Today was supposed to be a normal day with just severe thunderstorms and winds.  When I woke up the weather didn’t seem too bad even though we were in a tropical storm watch area.  Hurricane Ike was about 200 miles off the Louisiana coast and headed to Texas.  I left for work early and since I live about thirty miles north of New Orleans, I have to cross Lake Pontchartrain using a bridge that spans twenty-four miles over water.  I must have gone only a mile or two on the bridge when a squall hit with blinding rain and unbelievable winds.  Instead of doing 60 miles an hour, the traffic was down to about 25 mph.  I really had to hold on to the steering wheel since there were wind gusts of 50 mph.  Just before I reached the half-way point, dear hubby called with the news that work was closed, so I turned around and came home.  I was so glad to be out of that storm.  Soon after returning home the squall had passed, but the winds were still strong and gusty.  The yard we had just finished cleaning up from Gustav now has debris again.  Not as bad as before, but it looks like yard cleanup is again on the agenda for this weekend.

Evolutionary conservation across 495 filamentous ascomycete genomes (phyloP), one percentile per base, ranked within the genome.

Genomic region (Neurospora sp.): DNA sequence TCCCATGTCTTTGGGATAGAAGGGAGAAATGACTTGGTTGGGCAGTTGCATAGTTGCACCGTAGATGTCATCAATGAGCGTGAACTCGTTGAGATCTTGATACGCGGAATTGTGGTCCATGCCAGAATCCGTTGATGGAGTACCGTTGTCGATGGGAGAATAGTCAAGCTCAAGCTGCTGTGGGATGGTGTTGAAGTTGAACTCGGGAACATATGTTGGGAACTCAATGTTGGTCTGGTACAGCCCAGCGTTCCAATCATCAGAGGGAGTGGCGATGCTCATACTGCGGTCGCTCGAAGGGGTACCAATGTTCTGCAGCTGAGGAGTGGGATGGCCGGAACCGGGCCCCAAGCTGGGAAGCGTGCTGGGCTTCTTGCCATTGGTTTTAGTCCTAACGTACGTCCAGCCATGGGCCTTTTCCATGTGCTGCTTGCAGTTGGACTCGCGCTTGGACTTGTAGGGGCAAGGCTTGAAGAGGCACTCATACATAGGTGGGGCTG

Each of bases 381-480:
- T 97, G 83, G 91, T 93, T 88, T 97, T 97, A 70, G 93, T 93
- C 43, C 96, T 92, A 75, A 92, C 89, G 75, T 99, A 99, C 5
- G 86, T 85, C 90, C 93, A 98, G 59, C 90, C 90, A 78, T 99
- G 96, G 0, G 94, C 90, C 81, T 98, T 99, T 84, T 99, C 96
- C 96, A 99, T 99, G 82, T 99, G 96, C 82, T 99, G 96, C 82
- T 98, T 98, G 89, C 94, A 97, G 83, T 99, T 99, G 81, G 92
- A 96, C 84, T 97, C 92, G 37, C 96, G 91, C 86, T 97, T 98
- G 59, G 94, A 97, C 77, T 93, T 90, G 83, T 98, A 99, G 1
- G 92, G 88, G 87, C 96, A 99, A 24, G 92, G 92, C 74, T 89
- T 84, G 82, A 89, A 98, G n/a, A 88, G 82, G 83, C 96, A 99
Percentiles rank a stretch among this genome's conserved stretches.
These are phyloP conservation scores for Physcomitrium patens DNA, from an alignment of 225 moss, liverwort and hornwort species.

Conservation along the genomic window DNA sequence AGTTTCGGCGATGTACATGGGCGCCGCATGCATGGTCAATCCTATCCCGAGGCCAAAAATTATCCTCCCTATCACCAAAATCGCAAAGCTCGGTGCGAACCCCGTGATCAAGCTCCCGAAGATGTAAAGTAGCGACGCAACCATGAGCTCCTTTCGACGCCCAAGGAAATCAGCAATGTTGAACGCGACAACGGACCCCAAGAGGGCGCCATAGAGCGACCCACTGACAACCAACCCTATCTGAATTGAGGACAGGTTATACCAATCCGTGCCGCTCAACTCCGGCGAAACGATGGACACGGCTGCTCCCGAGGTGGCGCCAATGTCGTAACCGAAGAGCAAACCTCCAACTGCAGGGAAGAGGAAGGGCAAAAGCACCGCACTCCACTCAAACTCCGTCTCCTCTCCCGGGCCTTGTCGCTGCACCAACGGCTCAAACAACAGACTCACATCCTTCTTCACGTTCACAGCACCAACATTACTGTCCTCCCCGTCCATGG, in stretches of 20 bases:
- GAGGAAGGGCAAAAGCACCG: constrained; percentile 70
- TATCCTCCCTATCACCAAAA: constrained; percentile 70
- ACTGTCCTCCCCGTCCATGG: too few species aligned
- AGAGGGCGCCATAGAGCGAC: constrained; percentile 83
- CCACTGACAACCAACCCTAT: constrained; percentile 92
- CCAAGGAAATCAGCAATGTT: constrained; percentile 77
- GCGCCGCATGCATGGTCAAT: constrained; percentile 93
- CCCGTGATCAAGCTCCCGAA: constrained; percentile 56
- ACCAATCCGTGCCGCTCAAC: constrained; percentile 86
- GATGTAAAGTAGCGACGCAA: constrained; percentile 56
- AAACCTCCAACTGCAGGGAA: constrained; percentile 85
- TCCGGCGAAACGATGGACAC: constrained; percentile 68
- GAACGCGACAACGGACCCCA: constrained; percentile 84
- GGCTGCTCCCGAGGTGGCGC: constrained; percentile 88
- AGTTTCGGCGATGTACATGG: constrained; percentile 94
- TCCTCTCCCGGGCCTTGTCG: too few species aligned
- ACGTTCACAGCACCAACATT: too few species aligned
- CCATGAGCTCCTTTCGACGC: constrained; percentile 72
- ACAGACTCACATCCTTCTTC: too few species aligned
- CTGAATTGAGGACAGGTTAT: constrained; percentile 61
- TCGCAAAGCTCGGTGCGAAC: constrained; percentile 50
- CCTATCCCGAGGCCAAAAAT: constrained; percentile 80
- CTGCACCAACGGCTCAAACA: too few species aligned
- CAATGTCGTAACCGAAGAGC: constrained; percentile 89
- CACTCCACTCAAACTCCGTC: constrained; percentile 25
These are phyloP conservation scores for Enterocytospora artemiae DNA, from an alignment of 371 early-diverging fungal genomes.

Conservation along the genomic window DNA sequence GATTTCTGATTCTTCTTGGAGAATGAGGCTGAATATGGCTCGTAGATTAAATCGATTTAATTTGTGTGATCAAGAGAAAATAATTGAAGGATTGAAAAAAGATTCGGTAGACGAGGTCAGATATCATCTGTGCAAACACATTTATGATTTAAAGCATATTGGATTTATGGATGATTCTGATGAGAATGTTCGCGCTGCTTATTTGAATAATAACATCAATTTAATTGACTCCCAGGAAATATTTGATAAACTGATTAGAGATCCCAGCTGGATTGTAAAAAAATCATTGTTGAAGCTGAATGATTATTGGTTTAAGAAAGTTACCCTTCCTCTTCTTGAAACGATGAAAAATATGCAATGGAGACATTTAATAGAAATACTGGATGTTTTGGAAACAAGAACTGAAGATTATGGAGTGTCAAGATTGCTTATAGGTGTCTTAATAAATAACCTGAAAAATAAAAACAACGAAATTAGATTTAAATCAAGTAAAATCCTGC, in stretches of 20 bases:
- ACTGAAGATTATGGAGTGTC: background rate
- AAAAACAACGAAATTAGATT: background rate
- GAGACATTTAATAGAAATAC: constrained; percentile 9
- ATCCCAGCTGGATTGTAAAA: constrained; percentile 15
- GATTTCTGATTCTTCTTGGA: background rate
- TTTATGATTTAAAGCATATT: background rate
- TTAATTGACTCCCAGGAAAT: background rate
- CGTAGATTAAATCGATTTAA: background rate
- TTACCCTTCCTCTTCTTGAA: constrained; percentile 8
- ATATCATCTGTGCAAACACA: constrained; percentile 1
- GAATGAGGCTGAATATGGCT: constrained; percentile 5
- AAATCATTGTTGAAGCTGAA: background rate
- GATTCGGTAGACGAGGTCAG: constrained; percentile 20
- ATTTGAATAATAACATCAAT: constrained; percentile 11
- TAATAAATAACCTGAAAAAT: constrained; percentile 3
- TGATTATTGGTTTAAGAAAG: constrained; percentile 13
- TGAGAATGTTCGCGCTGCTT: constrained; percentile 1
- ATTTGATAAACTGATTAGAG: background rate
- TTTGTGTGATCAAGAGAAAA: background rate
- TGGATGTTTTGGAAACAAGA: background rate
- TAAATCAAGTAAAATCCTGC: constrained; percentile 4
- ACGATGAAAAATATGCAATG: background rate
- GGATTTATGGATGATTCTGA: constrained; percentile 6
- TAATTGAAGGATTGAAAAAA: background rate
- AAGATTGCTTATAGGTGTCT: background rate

In between rain showers, I did get to walk around the garden to see how things were doing.  I had not returned potted plants from their protected area since I was waiting to see where Ike would go, and now I am glad I waited.  So far, everything seems okay.  I noticed the bleeding heart vine is starting to bloom more profusely now.



One more thing caught my eye today.  A camellia I bought last year has a seed pod on it.



I noticed it when I was checking the buds.  I may just try and plant the seeds.  I found an interesting site about camellia seeds.  It looks like this pod is not ripe yet.


Please keep the people of Texas in your prayers.  It seems as if the storm surge from Ike is going to be bad, and many people have not evacuated the area.  I am really worried about those people after having seen what the water did to Mississippi and Louisiana during Katrina.


This post, “Camellias” was written for my WordPress blog called Always Growing by Jan in Covington, Louisiana